What is in this article?:
- Corn yield champ says price will dictate corn acreage in 2014
- It's important to try at least one new thing each year
- Dowdy's system costs more but good return on his investment
- Perennial national corn yield champ Randy Dowdy loves growing corn, but price will dictate his acreage in 2014.
- Dowdy challenges other growers to change at least one thing they're doing each year.
- His system focuses primarily on reducing plant stress.
DESPITE EXTENSIVE RAINFALL and flooding in 2013, south Georgia’s Randy Dowdy broke the 400-bushels per-acre mark with his corn crop. Here, Dowdy is shown in one of his fields that was washed out this past season.
Dowdy's system costs more but good return on his investment
Dowdy’s success in corn production has ignited a lot of interest in his system, and this past year he helped consult on between 10,000 and 12,000 acres.
“The results varied, depending on when the corn was planted. Everyone had good yields, but it was not across-the-board on every acre simply because what we should have planted in 10 days instead took three four weeks in some cases. Also, some growers planted one hybrid and did not want to diversify.”
Some of his growers averaged 300 bushels across an entire field, while others averaged less, he says. It all depended on when the variety pollinated and the kind of weather it experienced during grain fill.
Criticism comes with the territory when you’re achieving something no one else has been able to achieve, and Dowdy shrugs it off as human nature.
“I’m doing what I’m doing to make a living. My corn program costs more time and more money, but it has always been a good return on investment and has always made money and higher yields as long as Mother Nature cooperates. We can do our part but God is the finisher, and I give him all the glory.
“If an opportunity is taken away by weather, then that’s tough. Everything I do is about preventing stress on the plant, and there are some things that can’t be prevented, such as too much rain or not enough rain, or too much or too little sunlight.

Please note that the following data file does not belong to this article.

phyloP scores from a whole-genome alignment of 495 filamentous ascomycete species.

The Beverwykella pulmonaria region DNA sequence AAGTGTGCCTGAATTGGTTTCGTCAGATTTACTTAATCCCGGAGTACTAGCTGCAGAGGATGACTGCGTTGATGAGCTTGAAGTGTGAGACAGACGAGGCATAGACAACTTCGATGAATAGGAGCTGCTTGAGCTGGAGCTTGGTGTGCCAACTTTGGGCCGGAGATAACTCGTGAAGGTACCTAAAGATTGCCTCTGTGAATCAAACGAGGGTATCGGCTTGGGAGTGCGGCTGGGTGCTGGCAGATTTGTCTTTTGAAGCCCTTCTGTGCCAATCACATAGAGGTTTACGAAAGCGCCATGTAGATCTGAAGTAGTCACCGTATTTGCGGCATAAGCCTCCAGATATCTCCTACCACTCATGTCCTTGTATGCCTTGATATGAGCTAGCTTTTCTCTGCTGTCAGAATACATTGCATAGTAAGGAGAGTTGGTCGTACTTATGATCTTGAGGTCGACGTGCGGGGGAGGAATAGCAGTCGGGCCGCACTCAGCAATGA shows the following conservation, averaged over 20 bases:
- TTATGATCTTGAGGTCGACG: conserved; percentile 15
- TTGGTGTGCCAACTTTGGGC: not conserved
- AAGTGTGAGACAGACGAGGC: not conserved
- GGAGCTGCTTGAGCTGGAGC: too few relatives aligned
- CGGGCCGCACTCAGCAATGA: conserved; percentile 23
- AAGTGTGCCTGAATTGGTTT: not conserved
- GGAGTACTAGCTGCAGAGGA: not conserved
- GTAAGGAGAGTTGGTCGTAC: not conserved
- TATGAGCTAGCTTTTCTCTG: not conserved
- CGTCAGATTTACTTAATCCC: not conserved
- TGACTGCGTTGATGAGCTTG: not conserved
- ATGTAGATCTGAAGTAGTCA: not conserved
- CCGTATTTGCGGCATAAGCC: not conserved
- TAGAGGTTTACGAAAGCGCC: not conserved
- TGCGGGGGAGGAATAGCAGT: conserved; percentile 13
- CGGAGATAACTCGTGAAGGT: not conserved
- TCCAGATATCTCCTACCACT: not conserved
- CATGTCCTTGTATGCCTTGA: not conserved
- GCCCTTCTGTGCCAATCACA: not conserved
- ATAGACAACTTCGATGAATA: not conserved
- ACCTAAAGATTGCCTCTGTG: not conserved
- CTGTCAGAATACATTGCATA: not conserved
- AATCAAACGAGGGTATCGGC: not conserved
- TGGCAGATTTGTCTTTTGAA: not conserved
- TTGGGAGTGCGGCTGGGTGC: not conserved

“Most growers know this is not just one silver bullet — they know it’s a management strategy.”
Dowdy concedes he can’t make everybody happy. “There are people out there who will be critical no matter what. I’m pretty thick-skinned — I do what I do. Part of the reason I share the information I share is because when I first started, someone was willing to help me.
“I don’t have to prove anything. Some of the professionals are critical because they’ve never grown 300-bushel corn.
“So how can they say what’s viable when they haven’t done it themselves? I take people like that with a grain of salt. That’s part of life. I try to help the growers who want my help, and if I can help them I do.
“The University of Georgia has been very receptive, and we’ve done many trials and fieldwork together.”
To help other growers with their questions and requests for advice, Dowdy has set up a website, firstname.lastname@example.org.
“We’re in the process of setting this up now. I’ll refer growers to the web page, and we’ll offer services. I can’t walk every field, but we’ll do what we can to answer questions and provide information.
“I’ve got a willingness to help people, and I’m humbled by the response I’ve received from growers and others.”